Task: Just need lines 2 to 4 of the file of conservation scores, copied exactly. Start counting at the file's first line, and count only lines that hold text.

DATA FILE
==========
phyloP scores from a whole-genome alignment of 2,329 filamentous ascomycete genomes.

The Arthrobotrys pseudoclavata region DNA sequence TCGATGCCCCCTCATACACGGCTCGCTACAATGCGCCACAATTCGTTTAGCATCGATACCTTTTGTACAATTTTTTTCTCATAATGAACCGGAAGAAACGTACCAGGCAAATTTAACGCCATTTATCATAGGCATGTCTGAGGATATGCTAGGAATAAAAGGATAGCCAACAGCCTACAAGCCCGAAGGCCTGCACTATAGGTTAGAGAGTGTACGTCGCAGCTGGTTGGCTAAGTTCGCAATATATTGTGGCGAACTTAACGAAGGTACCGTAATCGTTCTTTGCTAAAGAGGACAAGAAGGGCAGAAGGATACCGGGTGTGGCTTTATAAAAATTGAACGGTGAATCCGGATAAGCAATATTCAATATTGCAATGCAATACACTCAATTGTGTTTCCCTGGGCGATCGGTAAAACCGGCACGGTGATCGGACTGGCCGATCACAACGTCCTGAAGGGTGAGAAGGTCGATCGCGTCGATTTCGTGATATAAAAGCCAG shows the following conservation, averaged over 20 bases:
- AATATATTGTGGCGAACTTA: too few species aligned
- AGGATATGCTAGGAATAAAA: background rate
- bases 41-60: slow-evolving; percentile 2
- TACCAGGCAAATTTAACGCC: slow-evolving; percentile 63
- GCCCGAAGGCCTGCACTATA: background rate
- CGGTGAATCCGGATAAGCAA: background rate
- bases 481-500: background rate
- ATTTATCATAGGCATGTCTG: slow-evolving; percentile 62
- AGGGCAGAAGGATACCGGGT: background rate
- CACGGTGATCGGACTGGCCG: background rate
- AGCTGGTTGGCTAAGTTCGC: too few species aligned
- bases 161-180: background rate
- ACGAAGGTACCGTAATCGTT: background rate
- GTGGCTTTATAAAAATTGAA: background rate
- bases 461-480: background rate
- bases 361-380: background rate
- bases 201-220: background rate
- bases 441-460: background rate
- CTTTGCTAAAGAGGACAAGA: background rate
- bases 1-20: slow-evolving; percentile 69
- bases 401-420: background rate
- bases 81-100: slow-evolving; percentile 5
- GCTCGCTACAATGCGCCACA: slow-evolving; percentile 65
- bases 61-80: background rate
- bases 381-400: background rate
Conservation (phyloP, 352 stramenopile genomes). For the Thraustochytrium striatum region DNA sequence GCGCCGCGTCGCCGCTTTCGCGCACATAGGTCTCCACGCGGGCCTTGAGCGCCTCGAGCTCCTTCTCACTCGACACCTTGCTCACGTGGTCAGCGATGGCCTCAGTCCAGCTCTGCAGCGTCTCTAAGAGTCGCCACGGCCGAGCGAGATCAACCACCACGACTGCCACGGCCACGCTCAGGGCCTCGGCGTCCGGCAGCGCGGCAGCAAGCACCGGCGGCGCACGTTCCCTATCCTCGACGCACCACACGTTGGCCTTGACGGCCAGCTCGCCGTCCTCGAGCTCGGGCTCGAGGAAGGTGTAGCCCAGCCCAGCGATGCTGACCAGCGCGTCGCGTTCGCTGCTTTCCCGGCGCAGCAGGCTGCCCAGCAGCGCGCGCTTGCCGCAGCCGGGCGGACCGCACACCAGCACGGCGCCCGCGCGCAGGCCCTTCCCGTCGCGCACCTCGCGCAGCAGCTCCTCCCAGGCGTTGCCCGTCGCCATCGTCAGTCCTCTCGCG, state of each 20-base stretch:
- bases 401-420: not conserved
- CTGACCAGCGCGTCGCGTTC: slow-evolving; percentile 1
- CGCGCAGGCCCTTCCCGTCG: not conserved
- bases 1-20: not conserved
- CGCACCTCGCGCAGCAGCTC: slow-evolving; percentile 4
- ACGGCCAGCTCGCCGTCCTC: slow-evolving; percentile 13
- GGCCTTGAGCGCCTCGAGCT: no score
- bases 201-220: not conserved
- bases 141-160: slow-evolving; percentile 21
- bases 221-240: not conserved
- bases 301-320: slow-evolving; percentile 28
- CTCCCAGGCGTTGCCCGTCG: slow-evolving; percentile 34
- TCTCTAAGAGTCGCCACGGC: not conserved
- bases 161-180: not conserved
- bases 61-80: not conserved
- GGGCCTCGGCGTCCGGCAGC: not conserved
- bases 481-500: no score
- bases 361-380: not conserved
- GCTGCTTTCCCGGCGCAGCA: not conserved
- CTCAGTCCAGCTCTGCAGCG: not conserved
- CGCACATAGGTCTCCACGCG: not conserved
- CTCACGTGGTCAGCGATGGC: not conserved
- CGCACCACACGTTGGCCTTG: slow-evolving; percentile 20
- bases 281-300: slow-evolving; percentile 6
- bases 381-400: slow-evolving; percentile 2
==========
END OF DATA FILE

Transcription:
The Arthrobotrys pseudoclavata region DNA sequence TCGATGCCCCCTCATACACGGCTCGCTACAATGCGCCACAATTCGTTTAGCATCGATACCTTTTGTACAATTTTTTTCTCATAATGAACCGGAAGAAACGTACCAGGCAAATTTAACGCCATTTATCATAGGCATGTCTGAGGATATGCTAGGAATAAAAGGATAGCCAACAGCCTACAAGCCCGAAGGCCTGCACTATAGGTTAGAGAGTGTACGTCGCAGCTGGTTGGCTAAGTTCGCAATATATTGTGGCGAACTTAACGAAGGTACCGTAATCGTTCTTTGCTAAAGAGGACAAGAAGGGCAGAAGGATACCGGGTGTGGCTTTATAAAAATTGAACGGTGAATCCGGATAAGCAATATTCAATATTGCAATGCAATACACTCAATTGTGTTTCCCTGGGCGATCGGTAAAACCGGCACGGTGATCGGACTGGCCGATCACAACGTCCTGAAGGGTGAGAAGGTCGATCGCGTCGATTTCGTGATATAAAAGCCAG shows the following conservation, averaged over 20 bases:
- AATATATTGTGGCGAACTTA: too few species aligned
- AGGATATGCTAGGAATAAAA: background rate